Almeida: Pakistan’s largest city has outsized political problems. It has been virtually impossible to align the city, provincial, and national governments—in addition to the civil- and military-run administrative divisions in the city—in a sustainable manner. Politically, Karachi had been dominated by the Muttahida Qaumi Movement (MQM) since the 1980s, but a state-led operation since 2013 has dismantled the party. Its remnants, the various MQM factions, have been unable to band together, leaving a power vacuum in the city. Pakistan’s 2018 general elections saw the nationally ruling Pakistan Tehreek Insaaf (PTI) party capture a majority of seats in Karachi, but many of the winners were first-time candidates and political novices without governance experience.

A second problem is the political dynamics of Sindh: urban, Urdu-speaking Karachi votes one way; rural, Sindhi-speaking Sindh votes another way. Over the last three elections, the Pakistan People’s Party’s (PPP) dominance of rural Sindh has allowed it to lead the provincial government while having a relatively small voter base in Karachi. So, despite being the provincial capital, the country’s most populous city, and the primary residence for most of Sindh’s political leaders, Karachi’s urban problems are often not of direct political consequence to the provincial government.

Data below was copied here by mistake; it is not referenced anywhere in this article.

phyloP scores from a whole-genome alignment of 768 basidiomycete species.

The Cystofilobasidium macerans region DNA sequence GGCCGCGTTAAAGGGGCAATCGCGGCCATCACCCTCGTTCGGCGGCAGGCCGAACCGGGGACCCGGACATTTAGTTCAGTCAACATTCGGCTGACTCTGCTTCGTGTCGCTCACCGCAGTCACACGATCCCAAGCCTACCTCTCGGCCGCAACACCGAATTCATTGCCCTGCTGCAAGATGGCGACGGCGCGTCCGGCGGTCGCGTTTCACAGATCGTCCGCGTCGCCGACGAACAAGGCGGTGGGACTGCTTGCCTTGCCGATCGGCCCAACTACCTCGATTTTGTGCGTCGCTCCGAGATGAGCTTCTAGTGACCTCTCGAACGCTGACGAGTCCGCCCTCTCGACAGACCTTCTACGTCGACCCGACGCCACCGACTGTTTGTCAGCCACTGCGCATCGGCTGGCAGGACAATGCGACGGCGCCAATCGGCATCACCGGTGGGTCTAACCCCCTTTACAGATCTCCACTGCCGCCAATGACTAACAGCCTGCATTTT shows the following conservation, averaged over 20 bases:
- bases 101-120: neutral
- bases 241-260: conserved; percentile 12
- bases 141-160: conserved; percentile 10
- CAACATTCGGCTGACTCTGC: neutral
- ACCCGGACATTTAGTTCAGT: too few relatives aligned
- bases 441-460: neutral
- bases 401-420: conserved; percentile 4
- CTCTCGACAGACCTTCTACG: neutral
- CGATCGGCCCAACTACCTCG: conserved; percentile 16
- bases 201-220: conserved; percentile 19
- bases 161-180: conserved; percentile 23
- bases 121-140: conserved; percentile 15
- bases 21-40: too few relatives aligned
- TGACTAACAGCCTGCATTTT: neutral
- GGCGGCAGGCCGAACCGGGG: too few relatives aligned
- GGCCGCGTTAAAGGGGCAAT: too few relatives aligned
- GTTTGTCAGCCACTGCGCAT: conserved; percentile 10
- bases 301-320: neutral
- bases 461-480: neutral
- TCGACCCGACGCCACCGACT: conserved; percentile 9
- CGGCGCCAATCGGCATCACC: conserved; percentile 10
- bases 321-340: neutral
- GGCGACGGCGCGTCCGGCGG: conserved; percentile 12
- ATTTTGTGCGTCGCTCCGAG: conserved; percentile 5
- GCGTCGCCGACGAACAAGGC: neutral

A third problem is center-province tensions. When rival parties lead the federal and Sindh governments, as is the case with the PTI and PPP at present, Karachi is left in limbo when it comes to the funding and implementation of large infrastructure projects and urban overhaul.

Finally, there is the administrative jigsaw that is Karachi itself, with overlapping and intersecting areas of civilian and military administration in the city. City-wide storm water drainage, for example, is near-impossible to plan in the presence of rival and overlapping administrative fiefdoms, a by-product of the geographical expansion of Karachi and the creation of military-run upscale housing areas.

Karachi, as a megacity, has undergone unchecked growth and urbanization. The floods have put this into stark light, with both elites and the average resident protesting the government’s response—or lack thereof. How will this exacerbate tensions within the city? 

Siddiqui: In their efforts to clean the nalas (drainage canals)—one of the causes of the historic flooding this past month—local government authorities in Karachi demolished a number of illegal settlements and commercial areas. Some of this demolition had started before the floods and before the pandemic, which had already created an uproar among small business owners. However, the demolition of homes during the floods creates a greater likelihood for a humanitarian crisis in a city already struggling to recover from both the floods and the COVID-19 economic crisis.